That policy was accordingly adopted and faithfully adhered to. Early in the month of June of the present year the authorities of the nation declined to enter into negotiations for an alliance with the Confederate States, and protested against the occupation of the Cherokee country by their troops, or any other violation of their neutrality. No act was allowed that could be construed by the United States to be a violation of the faith of treaties.
But Providence rules the destinies of nations, and events, by inexorable necessity, overrule human resolutions. The number of the Confederate States has increased to eleven, and their Government is firmly established and consolidated. Maintaining in the field an army of 200,000 men, the war became for them but a succession of victories. Disclaiming any intention to invade the Northern States, they sought only to repel invaders from their own soil and to secure the right of governing themselves. They claimed only the privilege asserted by the Declaration of American Independence, and on which the right of the Northern States themselves to self-government is founded, of altering their form of government when it became no longer tolerable and establishing new forms for the security of their liberties.
Throughout the Confederate States we saw this great revolution effected without violence or the suspension of the laws or the closing of the courts. The military power was nowhere placed above the civil authorities. None were seized and imprisoned at the mandate of arbitrary power. All division among the people disappeared, and the determination became unanimous that there should never again be any union with the Northern States. Almost as one man all who were able to bear arms rushed to the defense of an invaded country, and nowhere has it been found necessary to compel men to serve or to enlist mercenaries by the offer of extraordinary bounties.
But in the Northern States the Cherokee people saw with alarm a violated Constitution, all civil liberty put in peril, and all the rules of civilized warfare and the dictates of common humanity and decency unhesitatingly disregarded. In States which still adhered to the Union a military despotism has displaced the civil power and the laws became silent amid arms. Free speech and almost free thought became a crime. The right to the writ of habeas corpus, guaranteed by the Constitution, disappeared at the nod of a Secretary of State or a general of the lowest grade. The mandate of the Chief Justice of the Supreme Court was set at naught by the military power, and this outrage on common right approved by a President sworn to support the Constitution. War on the largest scale was waged, and the immense bodies of troops called into the field in the absence of any law warranting it under the pretense of suppressing unlawful combination of men.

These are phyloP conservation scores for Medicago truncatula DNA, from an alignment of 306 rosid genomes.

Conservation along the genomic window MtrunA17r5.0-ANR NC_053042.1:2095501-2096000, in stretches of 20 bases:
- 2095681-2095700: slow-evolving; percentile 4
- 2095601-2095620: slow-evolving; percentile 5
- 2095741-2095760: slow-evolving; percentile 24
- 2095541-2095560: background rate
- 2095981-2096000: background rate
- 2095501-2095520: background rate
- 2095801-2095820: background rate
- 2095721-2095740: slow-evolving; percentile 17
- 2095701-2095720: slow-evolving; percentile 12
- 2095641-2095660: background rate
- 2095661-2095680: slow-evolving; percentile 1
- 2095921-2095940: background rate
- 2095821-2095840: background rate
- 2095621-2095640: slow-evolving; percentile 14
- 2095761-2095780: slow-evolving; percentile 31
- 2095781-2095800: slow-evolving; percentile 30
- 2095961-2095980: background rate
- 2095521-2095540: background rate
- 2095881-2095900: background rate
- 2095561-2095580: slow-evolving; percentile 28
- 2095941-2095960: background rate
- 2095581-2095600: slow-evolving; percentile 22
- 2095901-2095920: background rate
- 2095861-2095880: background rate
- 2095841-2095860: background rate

The humanities of war, which even barbarians respect, were no longer thought worthy to be observed. Foreign mercenaries and the scum of cities and the inmates of prisons were enlisted and organized into regiments and brigades and sent into Southern States to aid in subjugating a people struggling for freedom, to burn, to plunder, and to commit the basest of outrages on women; while the heels of armed tyranny trod upon the necks of Maryland and Missouri, and men of the highest character and position were incarcerated upon suspicion and without process of law in jails, in forts, and in prison-ships, and even women were imprisoned by the arbitrary order of a President and Cabinet ministers; while the press ceased to be free, the publication of newspapers was suspended and their issues seized and destroyed; the officers and men taken prisoners in battle were allowed to remain in captivity by the refusal of their Government to consent to an exchange of prisoners; as they had left their dead on more than one field of battle that had witnessed their defeat to be buried and their wounded to be cared for by Southern hands.